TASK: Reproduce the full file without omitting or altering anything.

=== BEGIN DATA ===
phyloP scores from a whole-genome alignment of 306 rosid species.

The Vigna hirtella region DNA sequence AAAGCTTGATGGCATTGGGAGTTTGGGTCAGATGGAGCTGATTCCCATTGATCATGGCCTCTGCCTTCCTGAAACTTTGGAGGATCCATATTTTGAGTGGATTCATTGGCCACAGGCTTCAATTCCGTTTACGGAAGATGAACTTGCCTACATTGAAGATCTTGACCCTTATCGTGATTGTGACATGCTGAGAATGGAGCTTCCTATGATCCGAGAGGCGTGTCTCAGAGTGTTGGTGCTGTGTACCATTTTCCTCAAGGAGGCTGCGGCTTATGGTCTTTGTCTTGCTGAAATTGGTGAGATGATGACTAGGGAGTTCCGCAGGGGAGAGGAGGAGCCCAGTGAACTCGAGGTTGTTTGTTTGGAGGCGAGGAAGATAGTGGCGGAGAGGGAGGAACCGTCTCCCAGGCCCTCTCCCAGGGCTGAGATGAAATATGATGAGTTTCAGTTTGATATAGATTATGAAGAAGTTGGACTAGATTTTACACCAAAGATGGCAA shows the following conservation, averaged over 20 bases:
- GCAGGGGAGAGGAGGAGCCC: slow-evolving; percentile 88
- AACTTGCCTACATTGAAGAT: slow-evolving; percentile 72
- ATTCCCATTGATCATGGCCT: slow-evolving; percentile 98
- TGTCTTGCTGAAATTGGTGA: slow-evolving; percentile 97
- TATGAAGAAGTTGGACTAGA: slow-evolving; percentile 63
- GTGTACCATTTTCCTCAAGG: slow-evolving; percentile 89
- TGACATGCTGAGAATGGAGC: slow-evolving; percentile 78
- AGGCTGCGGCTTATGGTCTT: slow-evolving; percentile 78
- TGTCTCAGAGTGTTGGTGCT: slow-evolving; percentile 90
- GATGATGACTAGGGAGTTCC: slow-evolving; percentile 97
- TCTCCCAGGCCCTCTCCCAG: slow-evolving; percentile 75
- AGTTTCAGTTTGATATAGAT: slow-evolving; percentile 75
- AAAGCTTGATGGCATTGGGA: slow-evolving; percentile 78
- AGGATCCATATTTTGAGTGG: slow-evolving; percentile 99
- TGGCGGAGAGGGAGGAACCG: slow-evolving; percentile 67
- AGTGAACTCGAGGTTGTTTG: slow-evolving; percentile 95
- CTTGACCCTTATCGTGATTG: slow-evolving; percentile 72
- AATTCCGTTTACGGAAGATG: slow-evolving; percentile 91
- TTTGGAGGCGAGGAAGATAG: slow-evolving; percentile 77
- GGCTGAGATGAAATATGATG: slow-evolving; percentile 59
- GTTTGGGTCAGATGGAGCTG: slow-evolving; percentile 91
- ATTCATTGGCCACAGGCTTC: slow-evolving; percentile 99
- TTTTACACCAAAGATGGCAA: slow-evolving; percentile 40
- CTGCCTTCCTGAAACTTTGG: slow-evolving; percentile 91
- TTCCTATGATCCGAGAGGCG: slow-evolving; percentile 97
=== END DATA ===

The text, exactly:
phyloP scores from a whole-genome alignment of 306 rosid species.

The Vigna hirtella region DNA sequence AAAGCTTGATGGCATTGGGAGTTTGGGTCAGATGGAGCTGATTCCCATTGATCATGGCCTCTGCCTTCCTGAAACTTTGGAGGATCCATATTTTGAGTGGATTCATTGGCCACAGGCTTCAATTCCGTTTACGGAAGATGAACTTGCCTACATTGAAGATCTTGACCCTTATCGTGATTGTGACATGCTGAGAATGGAGCTTCCTATGATCCGAGAGGCGTGTCTCAGAGTGTTGGTGCTGTGTACCATTTTCCTCAAGGAGGCTGCGGCTTATGGTCTTTGTCTTGCTGAAATTGGTGAGATGATGACTAGGGAGTTCCGCAGGGGAGAGGAGGAGCCCAGTGAACTCGAGGTTGTTTGTTTGGAGGCGAGGAAGATAGTGGCGGAGAGGGAGGAACCGTCTCCCAGGCCCTCTCCCAGGGCTGAGATGAAATATGATGAGTTTCAGTTTGATATAGATTATGAAGAAGTTGGACTAGATTTTACACCAAAGATGGCAA shows the following conservation, averaged over 20 bases:
- GCAGGGGAGAGGAGGAGCCC: slow-evolving; percentile 88
- AACTTGCCTACATTGAAGAT: slow-evolving; percentile 72
- ATTCCCATTGATCATGGCCT: slow-evolving; percentile 98
- TGTCTTGCTGAAATTGGTGA: slow-evolving; percentile 97
- TATGAAGAAGTTGGACTAGA: slow-evolving; percentile 63
- GTGTACCATTTTCCTCAAGG: slow-evolving; percentile 89
- TGACATGCTGAGAATGGAGC: slow-evolving; percentile 78
- AGGCTGCGGCTTATGGTCTT: slow-evolving; percentile 78
- TGTCTCAGAGTGTTGGTGCT: slow-evolving; percentile 90
- GATGATGACTAGGGAGTTCC: slow-evolving; percentile 97
- TCTCCCAGGCCCTCTCCCAG: slow-evolving; percentile 75
- AGTTTCAGTTTGATATAGAT: slow-evolving; percentile 75
- AAAGCTTGATGGCATTGGGA: slow-evolving; percentile 78
- AGGATCCATATTTTGAGTGG: slow-evolving; percentile 99
- TGGCGGAGAGGGAGGAACCG: slow-evolving; percentile 67
- AGTGAACTCGAGGTTGTTTG: slow-evolving; percentile 95
- CTTGACCCTTATCGTGATTG: slow-evolving; percentile 72
- AATTCCGTTTACGGAAGATG: slow-evolving; percentile 91
- TTTGGAGGCGAGGAAGATAG: slow-evolving; percentile 77
- GGCTGAGATGAAATATGATG: slow-evolving; percentile 59
- GTTTGGGTCAGATGGAGCTG: slow-evolving; percentile 91
- ATTCATTGGCCACAGGCTTC: slow-evolving; percentile 99
- TTTTACACCAAAGATGGCAA: slow-evolving; percentile 40
- CTGCCTTCCTGAAACTTTGG: slow-evolving; percentile 91
- TTCCTATGATCCGAGAGGCG: slow-evolving; percentile 97